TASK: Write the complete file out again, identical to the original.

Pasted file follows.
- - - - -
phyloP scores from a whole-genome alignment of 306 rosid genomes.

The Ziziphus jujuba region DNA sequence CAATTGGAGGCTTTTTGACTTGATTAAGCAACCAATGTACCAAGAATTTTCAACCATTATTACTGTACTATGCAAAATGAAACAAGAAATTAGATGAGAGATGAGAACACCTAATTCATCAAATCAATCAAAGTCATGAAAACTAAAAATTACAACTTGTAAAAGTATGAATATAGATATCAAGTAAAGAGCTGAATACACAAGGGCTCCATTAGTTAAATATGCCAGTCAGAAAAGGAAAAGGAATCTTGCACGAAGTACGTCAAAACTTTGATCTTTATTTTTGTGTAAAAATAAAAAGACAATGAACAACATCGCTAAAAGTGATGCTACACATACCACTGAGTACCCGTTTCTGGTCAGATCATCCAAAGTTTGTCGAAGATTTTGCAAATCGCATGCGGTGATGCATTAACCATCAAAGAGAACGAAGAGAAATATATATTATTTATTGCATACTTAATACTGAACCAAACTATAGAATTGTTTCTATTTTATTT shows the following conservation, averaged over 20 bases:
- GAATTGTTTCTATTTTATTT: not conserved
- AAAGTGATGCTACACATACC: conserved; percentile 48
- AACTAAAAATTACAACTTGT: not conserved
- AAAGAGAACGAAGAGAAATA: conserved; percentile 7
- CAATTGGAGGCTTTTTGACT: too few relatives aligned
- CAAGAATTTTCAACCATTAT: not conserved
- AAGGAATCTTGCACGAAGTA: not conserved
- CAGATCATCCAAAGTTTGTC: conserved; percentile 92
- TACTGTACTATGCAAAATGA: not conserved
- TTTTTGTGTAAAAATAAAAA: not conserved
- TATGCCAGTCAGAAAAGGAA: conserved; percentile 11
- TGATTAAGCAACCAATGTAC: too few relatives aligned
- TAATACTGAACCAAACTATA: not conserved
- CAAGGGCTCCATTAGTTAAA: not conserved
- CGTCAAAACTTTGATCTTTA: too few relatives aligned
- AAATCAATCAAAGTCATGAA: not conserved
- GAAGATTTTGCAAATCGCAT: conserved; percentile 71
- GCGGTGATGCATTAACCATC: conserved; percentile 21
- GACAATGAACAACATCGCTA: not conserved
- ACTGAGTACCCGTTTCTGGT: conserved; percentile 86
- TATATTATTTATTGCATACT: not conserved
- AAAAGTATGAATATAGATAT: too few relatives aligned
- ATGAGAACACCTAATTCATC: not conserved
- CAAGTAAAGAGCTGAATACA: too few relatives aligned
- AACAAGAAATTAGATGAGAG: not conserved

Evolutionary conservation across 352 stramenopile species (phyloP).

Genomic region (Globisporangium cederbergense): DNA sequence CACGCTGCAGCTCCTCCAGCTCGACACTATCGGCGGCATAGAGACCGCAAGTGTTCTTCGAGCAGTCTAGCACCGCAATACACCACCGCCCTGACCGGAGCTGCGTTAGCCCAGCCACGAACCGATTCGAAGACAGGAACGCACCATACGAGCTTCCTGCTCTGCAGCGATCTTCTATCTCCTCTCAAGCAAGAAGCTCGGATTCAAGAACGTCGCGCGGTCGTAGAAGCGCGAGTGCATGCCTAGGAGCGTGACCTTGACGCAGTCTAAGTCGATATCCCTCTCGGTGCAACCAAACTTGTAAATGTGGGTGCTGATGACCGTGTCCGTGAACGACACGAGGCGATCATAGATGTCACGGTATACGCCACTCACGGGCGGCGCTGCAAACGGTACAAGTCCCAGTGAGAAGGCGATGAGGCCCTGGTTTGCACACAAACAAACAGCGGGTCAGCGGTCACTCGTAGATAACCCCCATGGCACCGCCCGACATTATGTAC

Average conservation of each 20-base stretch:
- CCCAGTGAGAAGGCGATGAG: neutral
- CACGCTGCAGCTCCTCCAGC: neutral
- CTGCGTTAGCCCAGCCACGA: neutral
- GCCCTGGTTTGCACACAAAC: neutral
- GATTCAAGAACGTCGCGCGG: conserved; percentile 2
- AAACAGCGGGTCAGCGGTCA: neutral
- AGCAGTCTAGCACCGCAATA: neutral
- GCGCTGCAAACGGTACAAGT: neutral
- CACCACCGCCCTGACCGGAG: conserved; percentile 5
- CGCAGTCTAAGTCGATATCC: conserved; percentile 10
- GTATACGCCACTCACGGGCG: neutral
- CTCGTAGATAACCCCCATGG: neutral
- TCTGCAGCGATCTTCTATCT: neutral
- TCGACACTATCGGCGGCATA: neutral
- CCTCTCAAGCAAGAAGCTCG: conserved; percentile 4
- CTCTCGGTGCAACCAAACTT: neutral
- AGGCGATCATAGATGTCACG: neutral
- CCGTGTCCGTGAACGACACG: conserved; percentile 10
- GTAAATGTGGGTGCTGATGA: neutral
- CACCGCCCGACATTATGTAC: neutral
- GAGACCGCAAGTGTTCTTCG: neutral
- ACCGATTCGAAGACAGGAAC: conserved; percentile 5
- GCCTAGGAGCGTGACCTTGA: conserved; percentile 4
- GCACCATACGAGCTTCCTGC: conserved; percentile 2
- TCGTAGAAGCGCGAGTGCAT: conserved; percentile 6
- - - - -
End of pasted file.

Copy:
phyloP scores from a whole-genome alignment of 306 rosid genomes.

The Ziziphus jujuba region DNA sequence CAATTGGAGGCTTTTTGACTTGATTAAGCAACCAATGTACCAAGAATTTTCAACCATTATTACTGTACTATGCAAAATGAAACAAGAAATTAGATGAGAGATGAGAACACCTAATTCATCAAATCAATCAAAGTCATGAAAACTAAAAATTACAACTTGTAAAAGTATGAATATAGATATCAAGTAAAGAGCTGAATACACAAGGGCTCCATTAGTTAAATATGCCAGTCAGAAAAGGAAAAGGAATCTTGCACGAAGTACGTCAAAACTTTGATCTTTATTTTTGTGTAAAAATAAAAAGACAATGAACAACATCGCTAAAAGTGATGCTACACATACCACTGAGTACCCGTTTCTGGTCAGATCATCCAAAGTTTGTCGAAGATTTTGCAAATCGCATGCGGTGATGCATTAACCATCAAAGAGAACGAAGAGAAATATATATTATTTATTGCATACTTAATACTGAACCAAACTATAGAATTGTTTCTATTTTATTT shows the following conservation, averaged over 20 bases:
- GAATTGTTTCTATTTTATTT: not conserved
- AAAGTGATGCTACACATACC: conserved; percentile 48
- AACTAAAAATTACAACTTGT: not conserved
- AAAGAGAACGAAGAGAAATA: conserved; percentile 7
- CAATTGGAGGCTTTTTGACT: too few relatives aligned
- CAAGAATTTTCAACCATTAT: not conserved
- AAGGAATCTTGCACGAAGTA: not conserved
- CAGATCATCCAAAGTTTGTC: conserved; percentile 92
- TACTGTACTATGCAAAATGA: not conserved
- TTTTTGTGTAAAAATAAAAA: not conserved
- TATGCCAGTCAGAAAAGGAA: conserved; percentile 11
- TGATTAAGCAACCAATGTAC: too few relatives aligned
- TAATACTGAACCAAACTATA: not conserved
- CAAGGGCTCCATTAGTTAAA: not conserved
- CGTCAAAACTTTGATCTTTA: too few relatives aligned
- AAATCAATCAAAGTCATGAA: not conserved
- GAAGATTTTGCAAATCGCAT: conserved; percentile 71
- GCGGTGATGCATTAACCATC: conserved; percentile 21
- GACAATGAACAACATCGCTA: not conserved
- ACTGAGTACCCGTTTCTGGT: conserved; percentile 86
- TATATTATTTATTGCATACT: not conserved
- AAAAGTATGAATATAGATAT: too few relatives aligned
- ATGAGAACACCTAATTCATC: not conserved
- CAAGTAAAGAGCTGAATACA: too few relatives aligned
- AACAAGAAATTAGATGAGAG: not conserved

Evolutionary conservation across 352 stramenopile species (phyloP).

Genomic region (Globisporangium cederbergense): DNA sequence CACGCTGCAGCTCCTCCAGCTCGACACTATCGGCGGCATAGAGACCGCAAGTGTTCTTCGAGCAGTCTAGCACCGCAATACACCACCGCCCTGACCGGAGCTGCGTTAGCCCAGCCACGAACCGATTCGAAGACAGGAACGCACCATACGAGCTTCCTGCTCTGCAGCGATCTTCTATCTCCTCTCAAGCAAGAAGCTCGGATTCAAGAACGTCGCGCGGTCGTAGAAGCGCGAGTGCATGCCTAGGAGCGTGACCTTGACGCAGTCTAAGTCGATATCCCTCTCGGTGCAACCAAACTTGTAAATGTGGGTGCTGATGACCGTGTCCGTGAACGACACGAGGCGATCATAGATGTCACGGTATACGCCACTCACGGGCGGCGCTGCAAACGGTACAAGTCCCAGTGAGAAGGCGATGAGGCCCTGGTTTGCACACAAACAAACAGCGGGTCAGCGGTCACTCGTAGATAACCCCCATGGCACCGCCCGACATTATGTAC

Average conservation of each 20-base stretch:
- CCCAGTGAGAAGGCGATGAG: neutral
- CACGCTGCAGCTCCTCCAGC: neutral
- CTGCGTTAGCCCAGCCACGA: neutral
- GCCCTGGTTTGCACACAAAC: neutral
- GATTCAAGAACGTCGCGCGG: conserved; percentile 2
- AAACAGCGGGTCAGCGGTCA: neutral
- AGCAGTCTAGCACCGCAATA: neutral
- GCGCTGCAAACGGTACAAGT: neutral
- CACCACCGCCCTGACCGGAG: conserved; percentile 5
- CGCAGTCTAAGTCGATATCC: conserved; percentile 10
- GTATACGCCACTCACGGGCG: neutral
- CTCGTAGATAACCCCCATGG: neutral
- TCTGCAGCGATCTTCTATCT: neutral
- TCGACACTATCGGCGGCATA: neutral
- CCTCTCAAGCAAGAAGCTCG: conserved; percentile 4
- CTCTCGGTGCAACCAAACTT: neutral
- AGGCGATCATAGATGTCACG: neutral
- CCGTGTCCGTGAACGACACG: conserved; percentile 10
- GTAAATGTGGGTGCTGATGA: neutral
- CACCGCCCGACATTATGTAC: neutral
- GAGACCGCAAGTGTTCTTCG: neutral
- ACCGATTCGAAGACAGGAAC: conserved; percentile 5
- GCCTAGGAGCGTGACCTTGA: conserved; percentile 4
- GCACCATACGAGCTTCCTGC: conserved; percentile 2
- TCGTAGAAGCGCGAGTGCAT: conserved; percentile 6